The role of Rundll32 is to load DLLs.
On a 32-bit OS it is a very straightforward task, but when you mix architectures interesting things happen. One of a side-effects of having more than one architecture on the same box is that Windows On Windows (WOW) layer gets involved so that we can run 32- and 64- bit code at the same time.
This makes life of rundll32 developer harder. There are two version of rundll32 on a 64-bit Windows system: one inside system32 directory, and another one – in SysWOW64. But rundll32 users don’t want to known about these versions, couldn’t care less about multiple architectures, and when they run a command they simply expect their library to be loaded, and its function called.
When 32-bit rundll32.exe is called to load a 64-bit DLL, 32-bit rundll32.exe will spawn 64-bit version of rundll32.exe and that 64-bit DLL will be loaded there.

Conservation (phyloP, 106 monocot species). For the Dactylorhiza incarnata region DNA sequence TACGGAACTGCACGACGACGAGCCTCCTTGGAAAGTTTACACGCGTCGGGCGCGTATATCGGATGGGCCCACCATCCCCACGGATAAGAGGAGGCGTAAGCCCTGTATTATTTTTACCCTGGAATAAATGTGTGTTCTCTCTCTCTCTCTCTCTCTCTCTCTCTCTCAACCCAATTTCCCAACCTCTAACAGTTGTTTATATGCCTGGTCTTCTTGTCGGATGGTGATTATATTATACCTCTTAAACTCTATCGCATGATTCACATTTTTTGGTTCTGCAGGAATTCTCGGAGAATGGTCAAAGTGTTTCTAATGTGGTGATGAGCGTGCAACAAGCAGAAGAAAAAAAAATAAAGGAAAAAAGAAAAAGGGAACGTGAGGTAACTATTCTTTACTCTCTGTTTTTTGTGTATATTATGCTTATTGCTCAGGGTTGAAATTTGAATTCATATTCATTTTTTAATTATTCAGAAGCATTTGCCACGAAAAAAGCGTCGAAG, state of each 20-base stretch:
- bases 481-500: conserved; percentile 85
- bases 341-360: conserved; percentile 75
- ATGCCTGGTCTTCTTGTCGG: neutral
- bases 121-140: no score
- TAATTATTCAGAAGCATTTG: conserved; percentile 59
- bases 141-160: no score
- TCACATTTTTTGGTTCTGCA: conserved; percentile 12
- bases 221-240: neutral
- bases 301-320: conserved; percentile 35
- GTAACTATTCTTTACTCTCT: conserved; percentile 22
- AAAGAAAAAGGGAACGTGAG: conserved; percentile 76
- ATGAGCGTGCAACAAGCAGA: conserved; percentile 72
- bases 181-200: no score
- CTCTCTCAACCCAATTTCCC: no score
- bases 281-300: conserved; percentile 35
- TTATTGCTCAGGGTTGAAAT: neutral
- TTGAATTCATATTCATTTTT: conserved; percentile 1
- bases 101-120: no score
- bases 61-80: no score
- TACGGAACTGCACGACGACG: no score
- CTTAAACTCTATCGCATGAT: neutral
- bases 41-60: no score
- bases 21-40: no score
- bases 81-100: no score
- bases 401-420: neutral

The very same happens when a 64-bit rundll32.exe is used to load a 32-bit library.
It’s like that… and that’s the way it is.
This is a well-known stuff and you are probably wondering where I am going with it.
Today most of applications are 64-bit, so one could exploit the rundll32.exe behavior I described in various ways:
Set up a persistence Run key (or use any other common startup method) to point to rundll32.exe <name of a 32-bit library>
This will keep the persistence entry clean (points to a signed 64-bit rundl32.exe, even if full path is not explicitly set in a startup entry to point to c:\windows\system32\rundll32.exe), and will ensure cascading execution of a 32-bit rundll32.exe that will load the given 32-bit DLL (possibly malicious).
Same as before, set up a persistence in any way you like, just pointing it to a rundll32.exe and using a file name of an existing, clean 32-bit DLL, and then place a malicious rundll32.exe under c:\windows\SysWOW64.
This will launch the malicious 32-bit rundll32.exe.